There are three common ways to find your water profile. In order of accuracy and quality, the options are:
Brewing with your tap water without knowing its profile can be fine in most cases, but you will not benefit from a tailored water profile.
How important is the water profile in brewing?
All beers—from the macro-brewed “water” beers to the heaviest stout—are composed mostly of water. With this in mind, it makes sense that water can have a large impact on your homebrew beer.
A customized water profile can bring out the best in your beer. The mineral composition, pH, and other elements will highlight or mute various flavors in your beer. In addition to flavor, water profiles can affect yeast health, mouthfeel, and aroma.
The different minerals in your water can enhance certain flavors. For example, sodium and chlorides can increase the perceived sweetness. On the other hand, sulfates can highlight hop characteristics.
Other minerals in your water will have other benefits. Minerals such as magnesium, calcium, and zinc can improve yeast health.
How do you adjust your brew water profile?
The two main ways to adjust your brew water profile are adding brewing salts or diluting with pure water. The latter is best when your water has too much of the majority of minerals. The former is better when you need to be more specific.
Dilution works fine as a blunt tool, but for any fine-tuning, you will want to use brewing salts. When adding minerals it is important to know that many of them will have several effects. Some common brewing salts include:
- Epsom Salt (MgSO4) will slightly lower pH and will raise Mg and SO4 levels.
- Chalk (CaCO3) will raise pH.
- Baking Soda (NaHCO3) will slightly raise pH.
- Calcium Chloride (CaCl2) will lower pH and raise chloride levels.
- Gypsum (CaSO4) will lower pH.
When adding brewing salts, use a gram scale for precise adjustments. A water profile calculator such as Bru’n Water can also be helpful.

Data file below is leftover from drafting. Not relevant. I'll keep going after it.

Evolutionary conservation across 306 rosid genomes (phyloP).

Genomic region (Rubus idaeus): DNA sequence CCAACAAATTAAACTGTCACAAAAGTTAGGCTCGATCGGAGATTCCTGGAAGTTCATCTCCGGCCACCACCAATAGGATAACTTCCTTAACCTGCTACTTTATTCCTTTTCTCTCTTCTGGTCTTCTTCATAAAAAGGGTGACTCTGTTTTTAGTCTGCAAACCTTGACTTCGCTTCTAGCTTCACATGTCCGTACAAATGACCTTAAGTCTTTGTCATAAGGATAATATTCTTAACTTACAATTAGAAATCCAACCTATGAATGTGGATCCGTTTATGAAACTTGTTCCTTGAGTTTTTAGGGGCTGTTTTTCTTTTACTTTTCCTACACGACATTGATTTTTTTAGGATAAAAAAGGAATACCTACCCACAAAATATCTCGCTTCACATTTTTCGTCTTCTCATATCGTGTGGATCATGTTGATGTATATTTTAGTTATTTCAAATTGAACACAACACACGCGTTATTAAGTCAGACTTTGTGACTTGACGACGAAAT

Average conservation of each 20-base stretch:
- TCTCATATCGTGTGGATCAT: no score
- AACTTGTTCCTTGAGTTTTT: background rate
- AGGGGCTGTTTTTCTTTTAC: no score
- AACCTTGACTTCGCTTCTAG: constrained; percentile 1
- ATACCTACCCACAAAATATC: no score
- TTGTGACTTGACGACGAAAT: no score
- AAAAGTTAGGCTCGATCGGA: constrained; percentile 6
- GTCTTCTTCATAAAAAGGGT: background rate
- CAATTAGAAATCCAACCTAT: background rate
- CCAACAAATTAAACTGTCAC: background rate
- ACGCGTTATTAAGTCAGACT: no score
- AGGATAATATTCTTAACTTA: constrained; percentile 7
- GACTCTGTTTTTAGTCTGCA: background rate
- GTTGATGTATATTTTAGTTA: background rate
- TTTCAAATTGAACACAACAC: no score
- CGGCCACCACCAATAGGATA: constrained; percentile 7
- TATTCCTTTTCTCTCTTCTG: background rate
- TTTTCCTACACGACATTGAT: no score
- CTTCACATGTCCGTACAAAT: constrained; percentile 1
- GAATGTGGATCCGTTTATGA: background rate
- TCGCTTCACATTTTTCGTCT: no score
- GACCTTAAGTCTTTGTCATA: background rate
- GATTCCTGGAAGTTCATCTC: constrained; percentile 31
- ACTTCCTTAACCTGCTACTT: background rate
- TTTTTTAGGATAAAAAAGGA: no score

What is the best water to start with for a Kolsch?
You have a couple of options when it comes to starting water. You can start with RO or distilled water so that you don’t have to adjust an existing profile. On the other hand, you can start with your local tap water which will have a specific profile.
The best water to start with when brewing Kolsch is RO or distilled water. Unless your tap water is relatively close to the ideal water profile without adjustments, it is easier to start with a blank slate.
Since the ideal water profile for Kolsch is relatively simple you won’t need a lot of brewing salts to create it. If you have a robust home filtration system you may be alright adjusting your filtered water.
What to add to RO or distilled water to make a Kolsch
If you prefer to start with RO or distilled water you’re able to start from a blank slate. The size of your batch will influence how much of each brewer’s salt you’ll need. Let’s use a 5-gallon batch for this example.
To make a 5-gallon Kolsch you will need to add:
- 2.4 grams Chalk (CaCO3)
- 0.98 grams Gypsum (CaSO4)
- 2 grams Epsom Salt (MgSO4)
- 1.14 grams Salt (NaCl)
What makes a good Kolsch?
Water chemistry is so easily overlooked because there are other factors that contribute to a great beer. Kolsch is no different.
A good Kolsch is characterized by its unique brewing process, yeast, and hops. Most have an SRM between 3 and 6, IBU between 18 and 28, and an ABV between 4.8 and 5.3%.
Kolsch beers are unique in the beer world in that they are considered hybrid beers. Despite fermenting at ale temperatures and with ale yeast, they are also lagered.
The clarity and crispness that this beer is known for come, in part, from the lagering process it goes through.
Another particular aspect of this beer style is the yeast used.
Two strains of ale yeast that come from traditional breweries in Cologne are highly recommended when making Kolsch. These two are:
- Wyeast 2565
Both of these strains are known for fermenting clean and crisp. They work very well for this hybrid beer.
Kolsch is not a hops-centric beer, but it does strike a nice balance between malts and hops. Part of that balance comes from selecting the right hops. Most Kolsch beers use German noble hops exclusively.
Common Kolsch hops include:
Spalt and Perle are typically used for their aroma while Hallertuaer and Tettnang are used for bitterness.